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University at Buffalo Pursues Infrastructure Tech Research

University at Buffalo joins Transportation Infrastructure Precast Innovation Center, where five schools will spend $10 million to improve ways precast concrete is used in highway and bridge construction.

Piles of cash in the foreground faded over an image of the Brooklyn Bridge in the background.
The University at Buffalo will get $1.6 million in federal funding to improve applications for road and bridge precast concrete construction materials that are far more durable and efficient than traditional concrete poured at work sites.

With the grant, announced in a recent news release, UB’s School of Engineering and Applied Science joins a consortium of four other universities that was awarded $10 million over five years to create longer-lasting transportation infrastructure. The U.S. Department of Transportation is funding the program. The Transportation Infrastructure Precast Innovation Center (TRANS-IPIC) is based at the University of Illinois Urbana-Champaign, which will oversee contributions to this initiative by UB, Purdue University, Louisiana State University and the University of Texas at San Antonio.

The specific research projects for each school haven’t been announced, but UB’s general specialty in this consortium is bridge engineering, with expertise in material science, concrete structures, robotics, health monitoring and additive manufacturing, associate professor of civil engineering Pinar Okumus said in the news release.

Okumus, who is also the associate director of TRANS-IPIC, said researchers from the five schools will incorporate new technologies to enhance and improve current applications of precast concrete.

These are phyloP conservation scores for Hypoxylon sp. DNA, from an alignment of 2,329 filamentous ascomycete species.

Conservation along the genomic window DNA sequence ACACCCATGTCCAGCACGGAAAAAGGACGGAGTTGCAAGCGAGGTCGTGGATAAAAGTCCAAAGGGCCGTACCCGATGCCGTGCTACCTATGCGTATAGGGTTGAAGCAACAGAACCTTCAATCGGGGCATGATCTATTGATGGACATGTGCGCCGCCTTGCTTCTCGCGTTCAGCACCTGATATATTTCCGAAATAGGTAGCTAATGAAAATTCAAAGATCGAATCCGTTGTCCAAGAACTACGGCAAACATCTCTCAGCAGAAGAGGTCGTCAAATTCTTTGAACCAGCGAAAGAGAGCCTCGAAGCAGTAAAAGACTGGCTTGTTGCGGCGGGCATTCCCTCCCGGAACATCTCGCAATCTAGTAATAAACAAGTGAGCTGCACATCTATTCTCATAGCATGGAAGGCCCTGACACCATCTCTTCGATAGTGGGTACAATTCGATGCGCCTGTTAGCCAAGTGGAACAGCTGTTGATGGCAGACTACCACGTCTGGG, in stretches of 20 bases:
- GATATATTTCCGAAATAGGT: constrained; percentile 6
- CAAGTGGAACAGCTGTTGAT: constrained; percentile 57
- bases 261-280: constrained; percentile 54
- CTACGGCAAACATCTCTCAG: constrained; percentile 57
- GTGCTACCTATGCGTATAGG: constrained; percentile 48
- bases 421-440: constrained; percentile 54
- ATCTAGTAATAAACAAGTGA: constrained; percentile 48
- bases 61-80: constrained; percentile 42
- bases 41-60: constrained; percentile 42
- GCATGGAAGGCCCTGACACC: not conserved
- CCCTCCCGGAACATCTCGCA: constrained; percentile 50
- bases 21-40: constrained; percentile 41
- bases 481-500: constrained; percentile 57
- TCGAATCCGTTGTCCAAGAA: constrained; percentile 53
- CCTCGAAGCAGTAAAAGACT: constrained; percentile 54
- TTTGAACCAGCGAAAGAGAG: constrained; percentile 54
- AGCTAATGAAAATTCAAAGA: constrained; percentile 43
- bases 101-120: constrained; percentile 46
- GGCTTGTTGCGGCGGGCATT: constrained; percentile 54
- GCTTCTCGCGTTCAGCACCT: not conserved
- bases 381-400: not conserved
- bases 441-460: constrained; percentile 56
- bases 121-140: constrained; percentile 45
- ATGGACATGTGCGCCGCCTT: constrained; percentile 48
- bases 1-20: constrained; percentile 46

“Precast concrete bridges make up most of the new bridges in the U.S.,” Okumus said in a public statement. “Precast concrete is also common for other infrastructure elements such as tunnels, airports and railroads. They are preferred over alternatives because precast concrete structures can be rapidly built, greatly reducing traffic delays and detours associated with construction. Because precast concrete is used often, enhancing the quality of the materials, construction methods and monitoring methods for precast concrete structures will have a big impact on the U.S. infrastructure.”

Unlike traditional concrete, precast concrete is a composite material made in a factory, not on-site at the road or bridge locations, and it lasts longer while requiring less maintenance. Research utilizes 3D printing technology where computers are used to solidify materials that would be studied and potentially used in infrastructure construction. According to the news release, Ravi Ranade, associate professor and a faculty member with UB’s Institute of Bridge Engineering (IBE), is developing advances in the ways precast concrete is processed, and associate professor Chi Zhou of the Department of Industrial and Systems Engineering is creating designs for bridges made with precast concrete.

“My goal in the center is to advance the additive manufacturing technology for bridge construction by making the bridge builds faster, smarter and more resilient,” Zhou said in a public statement. “I intend to study the printability of multifunctional materials, design the automation and control modules, and develop 3D printing systems for the bridge construction.”

According to the TRANS-IPIC website, 20 percent of highway miles and 42 percent of bridges in the United States are in poor condition. The institution says there are other emerging technologies that could assist in rebuilding America’s roadway infrastructure, including nanomaterials and robotics, but precast concrete is less expensive and much easier to incorporate into the construction process.

“RANS-IPIC enables research innovation and industry support to provide guidance and leadership in the dormant field of precast concrete technology in transportation. We aim to achieve this goal by optimizing PC design, construction and maintenance,” the organization’s mission statement says. “Our research will develop solutions for current infrastructure problems and revolutionize the development and performance of future transportation infrastructure, providing gains in durability, safety and economy as well as reducing environmental impact and resources required for repair and replacement.”